LUBBOCK, Texas (Reuters) - President Barack Obama’s administration approved increased assistance for scorched Texas communities on Friday after an appeal from Governor Rick Perry.
Obama declared a major disaster in 45 counties, many of them in the state’s dry and charred west, for damage sustained as wildfires raged through grassland and scrub in April.
The declaration covers damage from April 6 to May 3, a portion of the 3.2 million acres of wildfire that has burned across Texas this year.
State and local governments may be reimbursed for up to 75 percent of the cost of clearing debris and firefighting efforts to protect property.
Perry, a Republican sharply critical of the federal government who is weighing the idea of a presidential run in 2012, had appealed in May after FEMA denied a first request for help.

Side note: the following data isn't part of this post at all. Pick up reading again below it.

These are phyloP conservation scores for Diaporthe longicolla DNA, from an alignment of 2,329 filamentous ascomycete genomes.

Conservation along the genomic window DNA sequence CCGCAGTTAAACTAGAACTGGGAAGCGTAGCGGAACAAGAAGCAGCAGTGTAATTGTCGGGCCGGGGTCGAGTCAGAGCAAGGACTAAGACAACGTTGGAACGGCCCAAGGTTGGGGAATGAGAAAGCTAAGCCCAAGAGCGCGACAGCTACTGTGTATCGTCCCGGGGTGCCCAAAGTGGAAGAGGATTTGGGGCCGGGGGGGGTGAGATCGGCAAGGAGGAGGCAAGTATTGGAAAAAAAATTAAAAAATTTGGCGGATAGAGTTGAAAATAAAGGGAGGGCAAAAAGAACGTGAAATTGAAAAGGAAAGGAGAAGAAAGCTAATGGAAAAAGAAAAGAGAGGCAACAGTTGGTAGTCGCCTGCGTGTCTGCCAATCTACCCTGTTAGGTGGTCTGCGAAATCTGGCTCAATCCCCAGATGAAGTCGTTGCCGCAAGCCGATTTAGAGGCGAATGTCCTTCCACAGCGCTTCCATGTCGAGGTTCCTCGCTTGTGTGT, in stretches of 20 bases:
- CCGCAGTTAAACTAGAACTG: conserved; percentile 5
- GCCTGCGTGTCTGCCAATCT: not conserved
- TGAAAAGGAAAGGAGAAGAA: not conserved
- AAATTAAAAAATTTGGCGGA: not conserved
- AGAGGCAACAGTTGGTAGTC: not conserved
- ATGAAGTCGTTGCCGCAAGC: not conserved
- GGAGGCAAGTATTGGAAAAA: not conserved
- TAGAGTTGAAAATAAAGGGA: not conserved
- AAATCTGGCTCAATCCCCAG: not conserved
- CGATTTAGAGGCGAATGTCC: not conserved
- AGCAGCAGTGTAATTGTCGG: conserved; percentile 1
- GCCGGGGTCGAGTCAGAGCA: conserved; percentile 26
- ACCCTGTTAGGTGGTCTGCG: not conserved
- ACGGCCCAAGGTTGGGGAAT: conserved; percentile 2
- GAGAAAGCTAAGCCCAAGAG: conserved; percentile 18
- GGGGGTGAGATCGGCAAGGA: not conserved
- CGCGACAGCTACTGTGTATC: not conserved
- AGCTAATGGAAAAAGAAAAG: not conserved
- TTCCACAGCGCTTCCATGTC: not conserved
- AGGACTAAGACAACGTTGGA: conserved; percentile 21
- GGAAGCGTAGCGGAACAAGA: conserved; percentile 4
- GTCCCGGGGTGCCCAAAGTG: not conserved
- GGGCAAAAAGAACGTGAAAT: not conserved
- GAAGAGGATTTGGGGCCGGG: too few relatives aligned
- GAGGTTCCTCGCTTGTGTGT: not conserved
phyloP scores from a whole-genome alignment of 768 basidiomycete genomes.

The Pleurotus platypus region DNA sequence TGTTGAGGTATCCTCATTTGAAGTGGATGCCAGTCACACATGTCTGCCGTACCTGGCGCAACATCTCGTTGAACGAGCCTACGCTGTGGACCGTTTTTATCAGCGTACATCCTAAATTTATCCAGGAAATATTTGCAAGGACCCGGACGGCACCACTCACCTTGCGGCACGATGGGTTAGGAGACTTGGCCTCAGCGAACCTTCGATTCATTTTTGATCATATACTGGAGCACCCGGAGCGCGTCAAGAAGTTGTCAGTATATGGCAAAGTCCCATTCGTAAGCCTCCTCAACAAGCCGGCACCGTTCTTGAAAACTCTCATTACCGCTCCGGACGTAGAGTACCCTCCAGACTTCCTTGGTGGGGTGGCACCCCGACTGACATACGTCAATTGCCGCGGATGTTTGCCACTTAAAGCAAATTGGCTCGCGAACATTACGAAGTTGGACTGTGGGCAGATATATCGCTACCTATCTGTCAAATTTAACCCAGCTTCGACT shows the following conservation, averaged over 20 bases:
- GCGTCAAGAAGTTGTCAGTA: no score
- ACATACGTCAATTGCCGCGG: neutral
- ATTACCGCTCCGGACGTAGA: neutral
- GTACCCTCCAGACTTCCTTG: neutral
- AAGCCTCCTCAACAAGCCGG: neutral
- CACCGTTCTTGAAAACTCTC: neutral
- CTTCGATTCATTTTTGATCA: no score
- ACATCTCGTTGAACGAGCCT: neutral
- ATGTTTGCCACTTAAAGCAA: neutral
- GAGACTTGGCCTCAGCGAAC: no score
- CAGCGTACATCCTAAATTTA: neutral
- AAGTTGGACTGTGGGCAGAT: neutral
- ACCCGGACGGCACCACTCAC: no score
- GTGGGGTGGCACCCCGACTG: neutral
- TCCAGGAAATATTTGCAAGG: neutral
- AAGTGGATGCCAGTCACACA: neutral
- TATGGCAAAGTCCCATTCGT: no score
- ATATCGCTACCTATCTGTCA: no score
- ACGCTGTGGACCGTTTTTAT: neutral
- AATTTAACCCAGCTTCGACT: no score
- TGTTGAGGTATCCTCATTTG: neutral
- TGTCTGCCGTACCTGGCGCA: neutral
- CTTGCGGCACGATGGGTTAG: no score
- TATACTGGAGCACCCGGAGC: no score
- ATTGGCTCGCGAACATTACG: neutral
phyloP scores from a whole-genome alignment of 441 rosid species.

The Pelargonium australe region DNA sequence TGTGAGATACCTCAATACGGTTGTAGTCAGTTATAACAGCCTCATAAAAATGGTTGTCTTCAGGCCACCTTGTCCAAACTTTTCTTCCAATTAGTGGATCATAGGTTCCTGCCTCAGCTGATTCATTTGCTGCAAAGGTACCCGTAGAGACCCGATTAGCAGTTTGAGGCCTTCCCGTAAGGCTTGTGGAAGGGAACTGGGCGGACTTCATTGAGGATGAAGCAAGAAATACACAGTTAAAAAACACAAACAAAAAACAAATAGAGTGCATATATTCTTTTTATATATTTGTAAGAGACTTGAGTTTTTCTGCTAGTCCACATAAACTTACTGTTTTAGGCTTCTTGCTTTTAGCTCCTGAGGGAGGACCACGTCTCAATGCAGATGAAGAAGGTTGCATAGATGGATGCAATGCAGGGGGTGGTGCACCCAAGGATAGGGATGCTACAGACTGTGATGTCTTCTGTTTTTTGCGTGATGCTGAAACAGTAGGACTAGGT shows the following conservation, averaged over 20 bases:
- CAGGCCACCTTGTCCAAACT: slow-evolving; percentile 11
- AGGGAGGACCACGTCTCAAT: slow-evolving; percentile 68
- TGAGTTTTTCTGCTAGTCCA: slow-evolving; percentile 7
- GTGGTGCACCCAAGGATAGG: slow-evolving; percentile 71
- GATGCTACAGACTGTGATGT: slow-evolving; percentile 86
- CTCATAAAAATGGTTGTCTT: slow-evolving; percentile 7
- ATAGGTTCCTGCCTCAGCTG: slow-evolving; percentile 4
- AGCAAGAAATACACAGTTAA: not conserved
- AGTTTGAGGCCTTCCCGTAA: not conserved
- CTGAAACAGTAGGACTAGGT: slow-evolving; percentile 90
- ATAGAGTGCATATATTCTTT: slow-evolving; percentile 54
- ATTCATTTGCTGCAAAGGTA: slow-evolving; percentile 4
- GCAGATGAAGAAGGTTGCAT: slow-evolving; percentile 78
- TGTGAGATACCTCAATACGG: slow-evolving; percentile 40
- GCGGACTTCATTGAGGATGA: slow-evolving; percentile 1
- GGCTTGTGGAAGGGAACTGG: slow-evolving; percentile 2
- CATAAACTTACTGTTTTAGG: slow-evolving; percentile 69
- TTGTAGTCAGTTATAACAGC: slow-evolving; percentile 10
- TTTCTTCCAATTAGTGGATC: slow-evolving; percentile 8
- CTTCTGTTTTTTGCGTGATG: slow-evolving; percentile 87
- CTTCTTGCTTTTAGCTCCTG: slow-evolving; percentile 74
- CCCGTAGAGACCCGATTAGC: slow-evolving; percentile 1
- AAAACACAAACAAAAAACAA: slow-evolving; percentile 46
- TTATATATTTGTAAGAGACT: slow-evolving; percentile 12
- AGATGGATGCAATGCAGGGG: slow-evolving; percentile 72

FEMA’s approval on Friday covers only a small portion of the communities damaged in the fires, Perry said in a statement. He vowed to continue working to receive more assistance for other communities.
“President Obama’s decision to finally approve a portion of our disaster designation request is good for Texas and some of the communities impacted by this season’s wildfires,” Perry said in the statement.
“Our prayers continue to go out to those putting their lives on the line fighting these fires, as well as those whose property and livelihoods remain in danger.”
Kevin Hanes, the FEMA coordinating officer for the area, said in a statement it is possible the federal agency could approve additional disaster declarations for Texas’ wildfires.
Editing by Corrie MacLaggan and Jerry Norton